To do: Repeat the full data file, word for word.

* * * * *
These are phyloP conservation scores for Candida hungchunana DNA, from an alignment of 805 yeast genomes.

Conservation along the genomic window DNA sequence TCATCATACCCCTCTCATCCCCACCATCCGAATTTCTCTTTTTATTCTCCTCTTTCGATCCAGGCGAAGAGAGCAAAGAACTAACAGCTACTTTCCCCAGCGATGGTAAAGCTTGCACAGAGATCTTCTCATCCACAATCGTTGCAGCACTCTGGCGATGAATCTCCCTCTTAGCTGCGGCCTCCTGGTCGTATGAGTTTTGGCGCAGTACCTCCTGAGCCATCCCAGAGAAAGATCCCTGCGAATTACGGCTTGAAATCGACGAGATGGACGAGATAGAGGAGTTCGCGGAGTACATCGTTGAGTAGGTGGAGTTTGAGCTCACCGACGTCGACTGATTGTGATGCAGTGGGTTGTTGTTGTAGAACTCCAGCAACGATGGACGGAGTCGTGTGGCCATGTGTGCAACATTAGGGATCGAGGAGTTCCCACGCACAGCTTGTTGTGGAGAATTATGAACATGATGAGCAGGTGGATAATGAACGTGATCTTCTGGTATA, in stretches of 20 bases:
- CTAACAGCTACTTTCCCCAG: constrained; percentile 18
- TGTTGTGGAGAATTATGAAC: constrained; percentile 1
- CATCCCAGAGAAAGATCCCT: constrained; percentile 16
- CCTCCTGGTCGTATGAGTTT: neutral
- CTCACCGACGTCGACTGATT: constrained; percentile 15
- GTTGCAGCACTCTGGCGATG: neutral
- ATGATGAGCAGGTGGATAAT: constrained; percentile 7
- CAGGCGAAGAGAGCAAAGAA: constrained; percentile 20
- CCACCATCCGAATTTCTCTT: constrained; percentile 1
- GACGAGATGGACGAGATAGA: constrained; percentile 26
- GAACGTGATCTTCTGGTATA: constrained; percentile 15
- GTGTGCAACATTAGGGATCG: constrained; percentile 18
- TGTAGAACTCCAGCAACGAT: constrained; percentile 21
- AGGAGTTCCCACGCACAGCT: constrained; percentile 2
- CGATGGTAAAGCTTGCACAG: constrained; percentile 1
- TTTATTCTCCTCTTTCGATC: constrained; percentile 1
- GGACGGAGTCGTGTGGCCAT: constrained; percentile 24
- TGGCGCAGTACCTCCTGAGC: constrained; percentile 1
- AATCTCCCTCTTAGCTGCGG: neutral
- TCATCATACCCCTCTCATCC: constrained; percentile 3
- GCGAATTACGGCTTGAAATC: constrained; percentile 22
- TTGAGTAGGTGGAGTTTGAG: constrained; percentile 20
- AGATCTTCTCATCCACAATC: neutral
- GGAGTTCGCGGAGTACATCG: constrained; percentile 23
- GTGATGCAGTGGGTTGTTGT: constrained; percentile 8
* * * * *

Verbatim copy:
These are phyloP conservation scores for Candida hungchunana DNA, from an alignment of 805 yeast genomes.

Conservation along the genomic window DNA sequence TCATCATACCCCTCTCATCCCCACCATCCGAATTTCTCTTTTTATTCTCCTCTTTCGATCCAGGCGAAGAGAGCAAAGAACTAACAGCTACTTTCCCCAGCGATGGTAAAGCTTGCACAGAGATCTTCTCATCCACAATCGTTGCAGCACTCTGGCGATGAATCTCCCTCTTAGCTGCGGCCTCCTGGTCGTATGAGTTTTGGCGCAGTACCTCCTGAGCCATCCCAGAGAAAGATCCCTGCGAATTACGGCTTGAAATCGACGAGATGGACGAGATAGAGGAGTTCGCGGAGTACATCGTTGAGTAGGTGGAGTTTGAGCTCACCGACGTCGACTGATTGTGATGCAGTGGGTTGTTGTTGTAGAACTCCAGCAACGATGGACGGAGTCGTGTGGCCATGTGTGCAACATTAGGGATCGAGGAGTTCCCACGCACAGCTTGTTGTGGAGAATTATGAACATGATGAGCAGGTGGATAATGAACGTGATCTTCTGGTATA, in stretches of 20 bases:
- CTAACAGCTACTTTCCCCAG: constrained; percentile 18
- TGTTGTGGAGAATTATGAAC: constrained; percentile 1
- CATCCCAGAGAAAGATCCCT: constrained; percentile 16
- CCTCCTGGTCGTATGAGTTT: neutral
- CTCACCGACGTCGACTGATT: constrained; percentile 15
- GTTGCAGCACTCTGGCGATG: neutral
- ATGATGAGCAGGTGGATAAT: constrained; percentile 7
- CAGGCGAAGAGAGCAAAGAA: constrained; percentile 20
- CCACCATCCGAATTTCTCTT: constrained; percentile 1
- GACGAGATGGACGAGATAGA: constrained; percentile 26
- GAACGTGATCTTCTGGTATA: constrained; percentile 15
- GTGTGCAACATTAGGGATCG: constrained; percentile 18
- TGTAGAACTCCAGCAACGAT: constrained; percentile 21
- AGGAGTTCCCACGCACAGCT: constrained; percentile 2
- CGATGGTAAAGCTTGCACAG: constrained; percentile 1
- TTTATTCTCCTCTTTCGATC: constrained; percentile 1
- GGACGGAGTCGTGTGGCCAT: constrained; percentile 24
- TGGCGCAGTACCTCCTGAGC: constrained; percentile 1
- AATCTCCCTCTTAGCTGCGG: neutral
- TCATCATACCCCTCTCATCC: constrained; percentile 3
- GCGAATTACGGCTTGAAATC: constrained; percentile 22
- TTGAGTAGGTGGAGTTTGAG: constrained; percentile 20
- AGATCTTCTCATCCACAATC: neutral
- GGAGTTCGCGGAGTACATCG: constrained; percentile 23
- GTGATGCAGTGGGTTGTTGT: constrained; percentile 8